But its cost efficiency will increase over time. The high emission levels of fossil-based fuels will eventually raise the cost of coal, lowering the cost of renewable energies.
Using Solar Power
Tata Steel has partnered with Tata Power to build a 41-MW solar project in Jharkhand and Odisha. The project will generate solar power for the Jamshedpur and Kalinger steel production facilities using rooftop, floating, and ground-mounted solar panels, saving 45,210 metric tonnes of CO2 per year. Solar Power will play a key role in sustaining green steel production in India.
2. Recycling of Steel Scrap
Globally, ~ 630 million tonnes of steel scrap are recycled annually, resulting in an annual CO2 emission reduction of approximately 950 million tons. In addition, reusing steel scrap reduces emissions by 86%, water consumption by 40%, and water pollution by 70%. Therefore, steel scrap recycling conserves energy and valuable natural resources, aiding the battle against climate change.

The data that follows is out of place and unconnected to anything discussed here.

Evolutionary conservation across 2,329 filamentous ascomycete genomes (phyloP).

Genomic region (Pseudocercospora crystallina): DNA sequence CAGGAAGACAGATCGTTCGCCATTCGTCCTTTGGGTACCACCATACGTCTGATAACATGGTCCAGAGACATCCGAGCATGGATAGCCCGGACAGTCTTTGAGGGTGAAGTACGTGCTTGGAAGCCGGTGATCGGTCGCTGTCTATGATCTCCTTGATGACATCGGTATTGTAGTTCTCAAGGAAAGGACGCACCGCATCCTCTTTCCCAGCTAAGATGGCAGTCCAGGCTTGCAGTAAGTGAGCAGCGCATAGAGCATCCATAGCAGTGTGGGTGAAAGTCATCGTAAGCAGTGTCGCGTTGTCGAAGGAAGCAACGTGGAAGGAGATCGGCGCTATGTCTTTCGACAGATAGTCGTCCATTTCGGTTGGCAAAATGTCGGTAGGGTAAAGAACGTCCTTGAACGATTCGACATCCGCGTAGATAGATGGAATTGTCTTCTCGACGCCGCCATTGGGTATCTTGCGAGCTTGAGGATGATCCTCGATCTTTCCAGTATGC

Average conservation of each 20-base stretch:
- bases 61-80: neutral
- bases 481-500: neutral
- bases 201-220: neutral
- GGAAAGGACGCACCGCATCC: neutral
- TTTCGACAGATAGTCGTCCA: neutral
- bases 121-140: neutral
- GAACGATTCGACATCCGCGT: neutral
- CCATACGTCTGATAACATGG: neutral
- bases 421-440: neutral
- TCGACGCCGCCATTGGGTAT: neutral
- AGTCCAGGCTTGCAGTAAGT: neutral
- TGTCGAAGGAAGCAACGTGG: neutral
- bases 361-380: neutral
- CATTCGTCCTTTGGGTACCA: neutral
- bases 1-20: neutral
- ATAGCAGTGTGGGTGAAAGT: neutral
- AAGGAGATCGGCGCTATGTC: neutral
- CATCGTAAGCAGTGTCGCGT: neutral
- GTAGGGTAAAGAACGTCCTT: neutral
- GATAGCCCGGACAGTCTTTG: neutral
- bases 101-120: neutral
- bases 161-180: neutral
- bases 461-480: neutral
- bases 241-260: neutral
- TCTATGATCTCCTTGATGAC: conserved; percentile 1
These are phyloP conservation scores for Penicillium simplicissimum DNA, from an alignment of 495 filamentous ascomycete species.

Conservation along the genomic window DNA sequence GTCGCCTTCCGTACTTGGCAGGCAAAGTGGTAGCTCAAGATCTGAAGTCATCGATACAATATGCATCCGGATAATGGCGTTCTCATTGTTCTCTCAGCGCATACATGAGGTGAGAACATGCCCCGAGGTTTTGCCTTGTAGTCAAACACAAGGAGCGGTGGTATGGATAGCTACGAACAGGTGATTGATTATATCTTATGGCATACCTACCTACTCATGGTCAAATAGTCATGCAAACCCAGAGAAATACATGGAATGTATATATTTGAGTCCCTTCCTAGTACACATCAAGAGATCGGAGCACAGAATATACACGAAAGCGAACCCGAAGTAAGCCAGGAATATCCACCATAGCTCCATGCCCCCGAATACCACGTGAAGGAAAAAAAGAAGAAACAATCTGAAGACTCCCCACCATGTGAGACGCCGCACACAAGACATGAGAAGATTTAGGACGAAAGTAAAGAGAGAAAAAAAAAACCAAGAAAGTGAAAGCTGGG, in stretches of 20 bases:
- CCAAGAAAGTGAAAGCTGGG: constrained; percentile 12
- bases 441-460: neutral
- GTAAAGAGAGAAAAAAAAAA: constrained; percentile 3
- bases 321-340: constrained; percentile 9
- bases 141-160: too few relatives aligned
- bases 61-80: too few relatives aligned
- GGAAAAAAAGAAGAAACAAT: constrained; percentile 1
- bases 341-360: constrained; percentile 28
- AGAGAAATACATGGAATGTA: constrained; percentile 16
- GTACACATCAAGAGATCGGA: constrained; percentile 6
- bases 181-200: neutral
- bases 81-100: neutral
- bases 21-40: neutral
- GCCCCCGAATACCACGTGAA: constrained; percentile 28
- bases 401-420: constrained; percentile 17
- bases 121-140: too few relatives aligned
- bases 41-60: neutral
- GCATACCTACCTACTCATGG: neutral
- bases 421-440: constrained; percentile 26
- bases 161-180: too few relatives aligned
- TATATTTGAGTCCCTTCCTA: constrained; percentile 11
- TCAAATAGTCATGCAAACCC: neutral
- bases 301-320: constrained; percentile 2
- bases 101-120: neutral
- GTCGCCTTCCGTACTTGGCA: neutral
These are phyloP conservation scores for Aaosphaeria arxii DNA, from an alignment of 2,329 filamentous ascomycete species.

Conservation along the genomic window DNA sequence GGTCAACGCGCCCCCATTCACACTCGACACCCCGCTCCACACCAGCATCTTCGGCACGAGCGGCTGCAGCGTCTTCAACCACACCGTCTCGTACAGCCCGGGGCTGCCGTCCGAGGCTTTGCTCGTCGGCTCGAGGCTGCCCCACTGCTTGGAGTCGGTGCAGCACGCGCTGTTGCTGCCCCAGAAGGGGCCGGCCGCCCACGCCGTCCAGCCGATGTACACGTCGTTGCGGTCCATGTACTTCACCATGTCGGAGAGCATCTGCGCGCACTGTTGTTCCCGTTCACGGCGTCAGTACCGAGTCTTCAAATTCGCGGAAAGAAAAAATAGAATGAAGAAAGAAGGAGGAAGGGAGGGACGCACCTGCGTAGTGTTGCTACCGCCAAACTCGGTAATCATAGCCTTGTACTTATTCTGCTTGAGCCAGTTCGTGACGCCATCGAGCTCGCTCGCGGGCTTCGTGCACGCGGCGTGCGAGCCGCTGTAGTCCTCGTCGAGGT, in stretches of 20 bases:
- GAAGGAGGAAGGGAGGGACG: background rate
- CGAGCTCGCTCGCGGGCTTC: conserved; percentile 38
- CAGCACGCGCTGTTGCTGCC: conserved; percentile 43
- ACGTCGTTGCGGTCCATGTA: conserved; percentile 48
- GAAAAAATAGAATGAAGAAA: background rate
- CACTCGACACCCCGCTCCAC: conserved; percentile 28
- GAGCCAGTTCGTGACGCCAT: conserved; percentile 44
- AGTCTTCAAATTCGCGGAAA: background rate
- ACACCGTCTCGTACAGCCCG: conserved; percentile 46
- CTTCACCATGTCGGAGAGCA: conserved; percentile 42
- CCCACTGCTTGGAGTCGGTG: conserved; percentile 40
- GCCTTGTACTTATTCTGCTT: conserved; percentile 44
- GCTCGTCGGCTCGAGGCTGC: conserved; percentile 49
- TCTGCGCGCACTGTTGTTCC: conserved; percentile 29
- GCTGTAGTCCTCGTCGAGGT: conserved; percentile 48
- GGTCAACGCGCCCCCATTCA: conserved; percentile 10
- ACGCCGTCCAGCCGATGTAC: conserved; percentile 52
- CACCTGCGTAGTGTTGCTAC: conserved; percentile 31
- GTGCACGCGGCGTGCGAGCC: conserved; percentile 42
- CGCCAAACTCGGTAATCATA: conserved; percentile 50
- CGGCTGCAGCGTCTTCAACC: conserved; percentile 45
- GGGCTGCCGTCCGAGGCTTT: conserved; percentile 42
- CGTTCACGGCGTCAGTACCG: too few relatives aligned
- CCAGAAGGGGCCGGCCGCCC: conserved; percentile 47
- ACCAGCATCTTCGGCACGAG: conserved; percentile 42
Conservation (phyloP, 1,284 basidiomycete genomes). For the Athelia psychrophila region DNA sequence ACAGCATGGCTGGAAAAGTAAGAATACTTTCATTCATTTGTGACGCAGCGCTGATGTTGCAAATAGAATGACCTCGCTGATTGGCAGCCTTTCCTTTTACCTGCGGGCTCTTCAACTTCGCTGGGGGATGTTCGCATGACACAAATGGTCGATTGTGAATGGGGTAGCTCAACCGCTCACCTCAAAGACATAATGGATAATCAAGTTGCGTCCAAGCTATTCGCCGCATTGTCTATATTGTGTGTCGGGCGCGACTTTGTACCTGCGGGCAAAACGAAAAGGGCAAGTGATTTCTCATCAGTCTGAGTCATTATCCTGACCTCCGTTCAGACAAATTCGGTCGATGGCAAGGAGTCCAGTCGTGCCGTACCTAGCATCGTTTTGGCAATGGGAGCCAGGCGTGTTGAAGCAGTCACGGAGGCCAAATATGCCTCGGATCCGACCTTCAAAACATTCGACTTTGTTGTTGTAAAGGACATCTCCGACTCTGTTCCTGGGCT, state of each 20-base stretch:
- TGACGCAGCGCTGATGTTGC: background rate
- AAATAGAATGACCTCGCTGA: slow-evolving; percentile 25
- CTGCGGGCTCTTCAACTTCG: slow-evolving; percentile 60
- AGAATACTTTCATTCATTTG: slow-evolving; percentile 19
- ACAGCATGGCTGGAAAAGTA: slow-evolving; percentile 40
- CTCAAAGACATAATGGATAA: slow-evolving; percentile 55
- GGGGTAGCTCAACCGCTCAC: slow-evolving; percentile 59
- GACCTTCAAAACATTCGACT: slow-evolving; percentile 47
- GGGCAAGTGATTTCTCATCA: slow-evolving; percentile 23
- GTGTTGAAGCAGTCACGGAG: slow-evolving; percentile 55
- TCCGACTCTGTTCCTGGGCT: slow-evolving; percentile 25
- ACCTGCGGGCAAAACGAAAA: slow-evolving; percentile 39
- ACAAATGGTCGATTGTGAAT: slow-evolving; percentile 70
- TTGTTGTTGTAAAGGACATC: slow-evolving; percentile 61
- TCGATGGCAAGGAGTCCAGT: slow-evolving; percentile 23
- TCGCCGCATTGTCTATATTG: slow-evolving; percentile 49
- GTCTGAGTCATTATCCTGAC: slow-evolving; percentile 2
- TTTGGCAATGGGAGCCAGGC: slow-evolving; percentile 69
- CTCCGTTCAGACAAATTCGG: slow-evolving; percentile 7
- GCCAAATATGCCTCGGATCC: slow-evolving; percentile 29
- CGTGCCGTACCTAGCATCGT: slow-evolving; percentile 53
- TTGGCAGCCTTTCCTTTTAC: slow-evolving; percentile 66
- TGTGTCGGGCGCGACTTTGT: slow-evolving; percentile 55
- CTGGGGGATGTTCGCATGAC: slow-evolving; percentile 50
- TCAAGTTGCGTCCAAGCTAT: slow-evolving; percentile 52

3. Adopting Energy efficient measures
Greenhouse gas emissions can be easily captured and traded back to the market using Carbon Capture, Utilization, and Storage (CUS). Carbon storage steel can help companies reduce costs while moving toward net zero targets. Switching to energy-efficient ways such as Electric Arc Furnaces (EAF), optimizing the blast furnace mix, using biomass, new fuel injection technologies, etc., will help the steel industry decarbonize.
In 2022-23, the government allocated Rs. 47 crores to the Ministry of Steel to make India competitive in the global steel industry and achieve net zero ambitions. As a result, in India, crude steel production increased by 20.4% YOY, producing 96.9 MT of crude oil. As a result, India appears to be on track to become the world’s leading producer of green steel through an increase in energy-efficient production.
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What is Decarbonization?
Decarbonization is the process of reducing the carbon content in metals.
Why is Carbon used as input in the Steel Industry?
Carbon is a hardener, controlling ductility, hardness, and tensile strength.